In advance of the March elections, Israeli political parties are being reshuffled, with new ones being created and old ones breaking up or merging. To Haviv Rettig Gur, it is the coming apart of the Religious Zionist factions—distinct from the ḥaredi parties—that is likely to prove the most important of these new arrangements:
There are three parties representing the religious right-wing camp that falls under the “religious Zionism” catch-all. Yamina, led by Naftali Bennett, is the most successful of these in polls. A January 11 poll . . . gave it fourteen seats [in the next Knesset]. Then comes the National Union party led by Betzalel Smotrich, which will run on election day as the Religious Zionism party. The same poll gave it four seats—edging past the electoral threshold for the first time. . . . And finally, there’s Jewish Home, whose beleaguered leader Rafi Peretz has announced his retirement from politics, sparking a primary battle to replace him.
Barring a surprising volte-face by parties now running on a commitment not to sit [in a government led by the incumbent prime minister Benjamin] Netanyahu, Netanyahu has no coalition without Yamina—and may not have one with it.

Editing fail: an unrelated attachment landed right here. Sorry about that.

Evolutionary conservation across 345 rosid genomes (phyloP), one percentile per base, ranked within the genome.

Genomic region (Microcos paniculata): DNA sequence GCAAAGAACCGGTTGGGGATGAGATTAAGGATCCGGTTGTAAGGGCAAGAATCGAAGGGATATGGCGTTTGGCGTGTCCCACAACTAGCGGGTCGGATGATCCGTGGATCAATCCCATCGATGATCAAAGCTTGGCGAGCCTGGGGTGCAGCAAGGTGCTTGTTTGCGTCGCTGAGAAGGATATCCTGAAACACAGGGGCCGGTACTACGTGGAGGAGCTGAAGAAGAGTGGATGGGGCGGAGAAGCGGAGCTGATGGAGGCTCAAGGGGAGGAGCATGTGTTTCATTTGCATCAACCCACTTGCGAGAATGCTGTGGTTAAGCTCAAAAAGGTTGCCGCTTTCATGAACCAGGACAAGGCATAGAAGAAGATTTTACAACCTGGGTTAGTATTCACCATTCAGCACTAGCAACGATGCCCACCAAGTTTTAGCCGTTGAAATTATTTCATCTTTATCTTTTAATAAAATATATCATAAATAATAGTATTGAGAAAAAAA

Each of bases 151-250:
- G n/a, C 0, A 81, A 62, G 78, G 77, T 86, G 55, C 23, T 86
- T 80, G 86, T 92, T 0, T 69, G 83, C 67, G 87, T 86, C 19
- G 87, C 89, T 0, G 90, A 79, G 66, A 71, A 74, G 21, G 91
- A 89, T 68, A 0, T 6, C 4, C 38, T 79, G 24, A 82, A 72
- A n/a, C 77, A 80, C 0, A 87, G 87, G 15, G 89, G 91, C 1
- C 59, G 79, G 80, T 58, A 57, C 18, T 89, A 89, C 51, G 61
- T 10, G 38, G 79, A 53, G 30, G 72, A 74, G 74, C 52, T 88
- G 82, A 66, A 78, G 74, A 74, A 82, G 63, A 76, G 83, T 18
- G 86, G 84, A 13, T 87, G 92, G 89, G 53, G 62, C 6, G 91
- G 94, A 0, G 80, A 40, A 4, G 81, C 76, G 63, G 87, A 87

But Bennett also has the option of throwing in his lot with the Likud renegade Gideon Sa’ar—giving his New Hope party enough seats to form a governing coalition. Thus, come March, Bennett could play kingmaker. Gur continues:
Bennett could get more from Sa’ar, whose party won’t be all that much larger than his own, than from a 30-seat Netanyahu. Bennett will also have reason to trust Sa’ar to deliver on his promises in a way few in the political system now trust Netanyahu.
Bennett, as noted, would be pleased to see the end of Netanyahu’s political career. But Smotrich, who represents a more right-wing branch of the religious-Zionist world, the so-called “ḥaredi-nationalist” . . . subculture, would not. Smotrich views the option of a center-right coalition sans Netanyahu as distasteful, an unnecessary surrender of right-wing policy goals.